Lakes are evolving too quickly

Posted on July 25, 2012

Floodplain lakes are formed as oxbows that become separated from meandering rivers.  After separation, such lakes gradually lose depth as flood sediments and organic matter accumulate, and eventually, often after only a few hundred years, they are transformed into wetlands.  This process is accelerated by sediment runoff from agricultural land.  The lakes are fertilised by imported nutrient-rich sediments, and the organic matter produced settles and increases the rate of infilling.  Loss of lake depth has marked effects on physical, chemical and biological conditions, including temperature and oxygen regimes.  Shallower lakes are more susceptible to nutrient resuspension and turbidity caused by wind action and bottom-feeding fish, and their higher rates of production and respiration reduce oxygen availability.  Sediment build-up creates more homogenous benthic environments and reduces the scope for the vertical differentiation of habitats.  These changes have prompted the prediction that lakes of different maximum depth should vary in terms of the types of aquatic communities that they support.  To test this idea a range of variables, including fish species composition, were measured in 42 study lakes in the YazooRiver basin in Mississippi, U.S.A.  Maximum lake depths were 0.5 – 6.6 m.  A total of 54 fish species were collected.   Multivariate analyses were used to model variation in suites of water quality and fish assemblage variables relative to depth.  The main findings were that shallow lakes were strongly dominated by small-bodied opportunistic fish species that mature early and have extended breeding seasons.  Such species were the most likely to recolonise after stressful events such as oxygen depletion, freezing and desiccation, which are more common in shallow water bodies.  By comparison, the environments of deep lakes were relatively stable and supported more species with large bodies, low environmental tolerances and predatory life styles.  There are worries that the accelerated infilling of lakes could locally eliminate significant numbers of fish species, a concern heightened by the fact that human interventions such as bank stabilisation, channelisation and dredging prevent the natural formation of new floodplain lakes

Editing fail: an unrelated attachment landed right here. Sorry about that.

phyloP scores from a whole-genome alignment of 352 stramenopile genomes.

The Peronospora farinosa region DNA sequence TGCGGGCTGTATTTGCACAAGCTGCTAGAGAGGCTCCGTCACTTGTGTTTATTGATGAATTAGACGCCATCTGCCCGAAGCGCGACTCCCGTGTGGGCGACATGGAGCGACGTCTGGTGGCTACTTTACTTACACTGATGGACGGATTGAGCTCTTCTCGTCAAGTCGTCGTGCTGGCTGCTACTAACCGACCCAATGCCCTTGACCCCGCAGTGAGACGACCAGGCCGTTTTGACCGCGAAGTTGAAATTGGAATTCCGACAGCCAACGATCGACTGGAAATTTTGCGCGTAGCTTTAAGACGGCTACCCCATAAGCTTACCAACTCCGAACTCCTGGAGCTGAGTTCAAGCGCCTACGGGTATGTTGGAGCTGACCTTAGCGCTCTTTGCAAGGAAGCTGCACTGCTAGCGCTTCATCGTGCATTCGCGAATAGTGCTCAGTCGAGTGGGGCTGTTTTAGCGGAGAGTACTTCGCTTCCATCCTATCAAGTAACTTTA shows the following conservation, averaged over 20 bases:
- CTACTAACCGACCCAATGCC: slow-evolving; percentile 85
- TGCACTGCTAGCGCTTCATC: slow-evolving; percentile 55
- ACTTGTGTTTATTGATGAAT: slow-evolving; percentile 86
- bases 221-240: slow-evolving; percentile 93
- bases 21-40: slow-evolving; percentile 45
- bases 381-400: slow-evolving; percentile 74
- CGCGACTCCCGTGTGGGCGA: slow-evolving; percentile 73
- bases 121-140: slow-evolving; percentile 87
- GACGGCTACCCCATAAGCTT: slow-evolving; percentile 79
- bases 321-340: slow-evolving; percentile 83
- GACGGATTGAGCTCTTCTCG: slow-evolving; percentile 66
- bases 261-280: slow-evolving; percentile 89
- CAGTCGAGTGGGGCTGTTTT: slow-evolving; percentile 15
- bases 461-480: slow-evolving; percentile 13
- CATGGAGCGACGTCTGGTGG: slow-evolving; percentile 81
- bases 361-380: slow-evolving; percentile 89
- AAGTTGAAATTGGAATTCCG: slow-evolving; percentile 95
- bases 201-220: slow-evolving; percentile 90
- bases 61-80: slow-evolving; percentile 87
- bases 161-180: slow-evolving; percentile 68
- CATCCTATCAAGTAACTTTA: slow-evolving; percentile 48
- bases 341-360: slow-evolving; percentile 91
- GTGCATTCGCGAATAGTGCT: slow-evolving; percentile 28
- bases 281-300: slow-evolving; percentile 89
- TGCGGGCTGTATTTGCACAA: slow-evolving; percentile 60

Reference:  Miranda, L.E.  2011.  Depth as an organizer of fish assemblages in floodplain lakes.  Aquatic Sciences 73, 211–221.